2. NY: Longmans, Green, purportedly 1 April 1916, though the 2nd impression indicates the previous impression had been February rather than April. Same four illustrations by A. C. Michael.
  3. Ln: Macdonald, 22 October 1958. 1st thus illustrated by Hookway Cowles.
Sequel to The Holy Flower. Further fantastic adventures of Allan Quatermain in Africa; magic, madness, incarnations, clairvoyance, lost race, drug use, weird elephant god, etc. It was originally serialized in numerous newspapers beginning January 1915.


Jess.

  1. Ln: Smith Elder, March 1887. 2,000 copies.
  2. NY: George Munro's Library, 12 March 1887, wraps. Pirated, first US publication. This was very frequently pirated. Pirates not in the running for first edition appeared quite early from F. F. Lovell, J. W. Lovell, George Munro's Seaside Library Pocket Edition, J. S. Ogilvie, Rand McNally & others.
  3. NY: Harper Franklin Square Library, 1887. 1st authorized US edition.
  4. Ln: Smith Elder, 1896. A revised edition, which was also the first illustrated, having 12 plates by Maurice Greiffenhagen).
  5. Leipzig: Tauchnitz, 1887. Copyright edition.
Not fantastic, but of interest because related to his African fantasies, & like She, there are scenes which take place deep within caves, & if nothing else intimations (in the end) of lovers reunited in the afterlife. It was first serialized in The Cornill Magazine May 1886 through April 1887.


King Solomon's Mines.

  1. Ln: Cassell, 30 Sept 1885. 2000 copies were printed, 1000 bound immediately (with Catalog 5G.8.85 at back), while the next 500 were bound in October described by Scott as a second state (having an October catalog in the back), & the final 500 were sent unbound to the US (listed separately immediately below). To identify these first editioin sheets you can see on p10, line 14, the word "Bamamgwato," while on p307 "wrod" for "word" is in the footnote.
  2. NY: Cassell, November 1885. 500 copies printed in England for export to America, not bound until they reached NY in November. This & the copies distributed in Englnad have a color fold-out map in the front, & bright red cloth.
  3. Leipzig: Tauchnitz, 1886. Copyright edition.
  4. Ln: Cassell, 1887 (37th thousand) is a "first" of sorts: Previous editions include a famous contextual error in Chapter XI, when Rider describes a full eclipse of the sun occurring at the time of the full moon; in 1887 this was finally corrected to a full eclpse of the moon.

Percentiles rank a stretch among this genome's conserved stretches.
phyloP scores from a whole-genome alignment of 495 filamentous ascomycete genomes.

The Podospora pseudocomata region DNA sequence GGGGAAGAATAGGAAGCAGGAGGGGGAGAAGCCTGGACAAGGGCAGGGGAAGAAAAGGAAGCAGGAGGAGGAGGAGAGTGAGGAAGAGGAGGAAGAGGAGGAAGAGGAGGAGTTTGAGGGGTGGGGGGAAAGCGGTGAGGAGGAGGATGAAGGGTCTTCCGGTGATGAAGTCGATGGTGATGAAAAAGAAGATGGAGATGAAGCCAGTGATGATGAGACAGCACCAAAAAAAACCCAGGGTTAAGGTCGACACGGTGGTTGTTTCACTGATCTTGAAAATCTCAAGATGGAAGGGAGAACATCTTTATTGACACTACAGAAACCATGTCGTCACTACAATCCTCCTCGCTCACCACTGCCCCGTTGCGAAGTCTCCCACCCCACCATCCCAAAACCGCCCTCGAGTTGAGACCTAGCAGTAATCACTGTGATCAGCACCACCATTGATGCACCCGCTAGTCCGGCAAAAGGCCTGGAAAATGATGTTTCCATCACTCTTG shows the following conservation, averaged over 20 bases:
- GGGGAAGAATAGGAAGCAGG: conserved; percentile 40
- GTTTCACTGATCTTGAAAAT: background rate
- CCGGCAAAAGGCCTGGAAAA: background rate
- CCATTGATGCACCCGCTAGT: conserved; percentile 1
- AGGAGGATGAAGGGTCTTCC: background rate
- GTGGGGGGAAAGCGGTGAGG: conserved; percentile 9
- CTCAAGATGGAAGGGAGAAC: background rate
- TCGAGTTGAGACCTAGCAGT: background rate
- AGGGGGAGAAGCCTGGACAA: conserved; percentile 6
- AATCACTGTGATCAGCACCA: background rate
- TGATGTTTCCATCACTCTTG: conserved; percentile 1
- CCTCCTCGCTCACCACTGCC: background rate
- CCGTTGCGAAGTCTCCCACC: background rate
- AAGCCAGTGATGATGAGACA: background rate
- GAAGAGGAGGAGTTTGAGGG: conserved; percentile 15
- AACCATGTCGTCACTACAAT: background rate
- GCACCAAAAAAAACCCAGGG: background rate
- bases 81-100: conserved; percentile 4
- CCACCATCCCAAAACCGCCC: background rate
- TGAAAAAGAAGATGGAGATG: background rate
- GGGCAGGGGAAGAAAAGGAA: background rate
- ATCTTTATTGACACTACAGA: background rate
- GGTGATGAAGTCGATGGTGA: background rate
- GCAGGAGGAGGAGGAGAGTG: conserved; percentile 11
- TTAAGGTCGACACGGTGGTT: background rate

5. Ln: Cassell, November 1887 ("53rd thousandth"). First illustrated edition with 9 illustrations by Wal Paget.
  6. Ln: Cassell, November 1905. This edition was revised plus it supplanted the Wal Paget-illustrated edition with another artist. This time there were 32 illustrations by W. Russell Flint. A very desireable edition for the artwork & as "first definitive text."
  7. Ln: Cassell, September 1912. Another "first thus" has 8 illustrations by A. C. Michael, but only 4 of the Michael illustrations survived in the 1915 reissue.
  8. NY: Dell, 1950 wraps. One of the least "first thus" editions is an unnecessarily rewritten movie tie-in version by Jean Francis Webb. The tinkering renders it more interesting to Mapback collectors than Haggard fans. It was for the Stewart Granger film version. Dell also provided a rewritten version of She as a Mapback edition.
  9. Ln: Ward, Lock, 1951. King Solomon's Mine: The Book of the Film is a movie tie-in booklet with 8 color plates & 80 illustrations & text from the MGM film.
  10. Ln: Collins, 1955. 1st thus with illustrations by Will Nickless & new Introduction by Roger Lancelyn Green.
  11. Ln: Harrap Sword-in-Hand Library, 1955. Retold at novelette length by Haydn Perry.